Governor of Alaska

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Alaska Governor
General information
Office Type:  Partisan
Office website:  Official Link
2014 FY Budget:  $30,212,600
Term limits:  2 terms
Length of term:   4 years
Authority:  Constitution of Alaska, Article III, Section 1
Selection Method:  Elected
Current Officeholder

Bill Walker.jpg
Name:  Bill Walker
Officeholder Party:  Independent
Assumed office:  December 1, 2014
Compensation:  $145,000
Next election:  November 6, 2018
Last election:  November 4, 2014
Other Alaska Executive Offices
GovernorLieutenant GovernorAttorney GeneralComptrollerEducation CommissionerRevenue CommissionerAgriculture DirectorInsurance DirectorNatural Resources CommissionerLabor CommissionerRegulatory Commission
The Governor of Alaska is an elected constitutional officer, the head of the executive branch, and the highest state office in Alaska. The governor is popularly elected every four years by a plurality and is limited to two consecutive terms. A term-limited governor may not be elected again until one complete gubernatorial term has passed following their last term in office.

As of May 2015, Alaska is one of 19 states that is under divided government and is therefore not one of the state government trifectas.

See also: Alaska State Legislature, Alaska House of Representatives, Alaska State Senate

Current officer

The current governor of Alaska is Bill Walker, a former Republican who ran for election as an independent. Walker assumed office on December 1, 2014.[1] Prior to his election, Walker worked as an attorney specializing in municipal and energy law.[2]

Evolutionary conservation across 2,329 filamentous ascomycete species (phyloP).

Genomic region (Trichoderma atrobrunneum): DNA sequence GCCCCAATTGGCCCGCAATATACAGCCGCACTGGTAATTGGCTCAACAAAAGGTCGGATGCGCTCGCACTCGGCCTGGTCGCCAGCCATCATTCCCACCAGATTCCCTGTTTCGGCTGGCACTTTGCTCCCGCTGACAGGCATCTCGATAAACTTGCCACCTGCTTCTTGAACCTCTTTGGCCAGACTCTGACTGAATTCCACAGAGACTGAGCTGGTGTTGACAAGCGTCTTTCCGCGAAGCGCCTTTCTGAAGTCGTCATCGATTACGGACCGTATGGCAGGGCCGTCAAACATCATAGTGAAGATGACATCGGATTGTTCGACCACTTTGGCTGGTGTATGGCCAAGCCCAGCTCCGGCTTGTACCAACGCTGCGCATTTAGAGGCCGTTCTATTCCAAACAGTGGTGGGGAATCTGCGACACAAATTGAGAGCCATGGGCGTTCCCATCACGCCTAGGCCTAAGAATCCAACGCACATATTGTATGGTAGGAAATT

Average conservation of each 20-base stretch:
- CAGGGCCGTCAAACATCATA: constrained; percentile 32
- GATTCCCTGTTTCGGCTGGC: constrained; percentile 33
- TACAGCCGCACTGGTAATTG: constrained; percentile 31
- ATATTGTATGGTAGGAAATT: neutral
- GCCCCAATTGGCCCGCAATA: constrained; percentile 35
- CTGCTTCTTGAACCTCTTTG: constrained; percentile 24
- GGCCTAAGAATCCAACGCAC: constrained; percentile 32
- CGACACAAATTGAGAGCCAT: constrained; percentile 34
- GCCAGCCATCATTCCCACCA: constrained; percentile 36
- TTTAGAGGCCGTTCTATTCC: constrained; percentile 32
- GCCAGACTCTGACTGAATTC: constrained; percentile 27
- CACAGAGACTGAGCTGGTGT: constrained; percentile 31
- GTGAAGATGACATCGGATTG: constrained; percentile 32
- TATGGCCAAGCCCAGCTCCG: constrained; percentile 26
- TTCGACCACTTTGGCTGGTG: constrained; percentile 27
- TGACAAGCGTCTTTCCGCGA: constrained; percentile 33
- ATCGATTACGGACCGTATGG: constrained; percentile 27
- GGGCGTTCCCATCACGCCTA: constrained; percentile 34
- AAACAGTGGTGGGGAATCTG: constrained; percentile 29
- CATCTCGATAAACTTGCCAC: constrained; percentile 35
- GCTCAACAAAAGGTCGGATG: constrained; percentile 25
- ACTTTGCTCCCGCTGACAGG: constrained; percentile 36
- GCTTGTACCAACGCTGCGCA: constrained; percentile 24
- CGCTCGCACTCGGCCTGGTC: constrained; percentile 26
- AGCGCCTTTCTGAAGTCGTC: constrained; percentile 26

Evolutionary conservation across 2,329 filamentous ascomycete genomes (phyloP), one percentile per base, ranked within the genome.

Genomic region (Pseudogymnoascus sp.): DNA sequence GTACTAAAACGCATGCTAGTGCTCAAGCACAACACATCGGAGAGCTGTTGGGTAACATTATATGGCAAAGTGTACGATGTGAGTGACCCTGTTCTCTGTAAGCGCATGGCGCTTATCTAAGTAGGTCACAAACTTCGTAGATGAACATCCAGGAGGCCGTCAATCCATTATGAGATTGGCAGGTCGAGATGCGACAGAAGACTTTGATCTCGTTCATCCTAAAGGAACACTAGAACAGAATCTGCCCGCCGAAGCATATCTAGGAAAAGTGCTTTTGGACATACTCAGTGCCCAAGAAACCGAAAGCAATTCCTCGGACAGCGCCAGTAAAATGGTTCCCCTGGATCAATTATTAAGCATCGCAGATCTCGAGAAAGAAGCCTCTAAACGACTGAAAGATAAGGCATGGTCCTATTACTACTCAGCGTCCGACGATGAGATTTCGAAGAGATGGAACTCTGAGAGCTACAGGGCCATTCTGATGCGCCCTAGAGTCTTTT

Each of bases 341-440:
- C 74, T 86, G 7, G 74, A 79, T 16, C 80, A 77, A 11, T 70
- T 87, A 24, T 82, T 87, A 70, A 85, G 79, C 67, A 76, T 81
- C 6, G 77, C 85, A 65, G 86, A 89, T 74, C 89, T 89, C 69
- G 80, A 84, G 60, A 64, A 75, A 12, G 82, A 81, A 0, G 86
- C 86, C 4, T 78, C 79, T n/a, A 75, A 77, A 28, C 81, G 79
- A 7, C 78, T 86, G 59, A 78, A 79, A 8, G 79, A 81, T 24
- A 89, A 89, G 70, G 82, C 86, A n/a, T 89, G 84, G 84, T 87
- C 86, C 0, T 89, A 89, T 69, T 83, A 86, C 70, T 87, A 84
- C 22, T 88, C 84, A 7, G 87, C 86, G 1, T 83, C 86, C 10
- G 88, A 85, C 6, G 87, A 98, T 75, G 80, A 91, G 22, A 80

The Constitution of Alaska addresses the office of the governor in Article III, the Executive.

Alaska Constitution, Article III, Section 1:

The executive power of the State is vested in the governor.


Current Governors
Gubernatorial Elections
Current Lt. Governors
Lt. Governor Elections
Breaking news

Under Article III, Section 6 of the Constitution, the governor may not hold any federal office or any state office in Alaska while serving as governor. Per Section 2 of the same article, the governor must be at least 30 years old, a qualified voter in Alaska, and have been both an American citizen and a resident of Alaska for a minimum of seven years on election day.

Alaska Constitution, Article III, Section 2

The governor shall be at least thirty years of age and a qualified voter of the State. He shall have been a resident of Alaska at least seven years immediately preceding his filing for office, and he shall have been a citizen of the United States for at least seven years.

Alaska Constitution, Article III, Section 6

The governor shall not hold any other office or position of profit under the United States, the State, or its political subdivisions.


Alaska state government organizational chart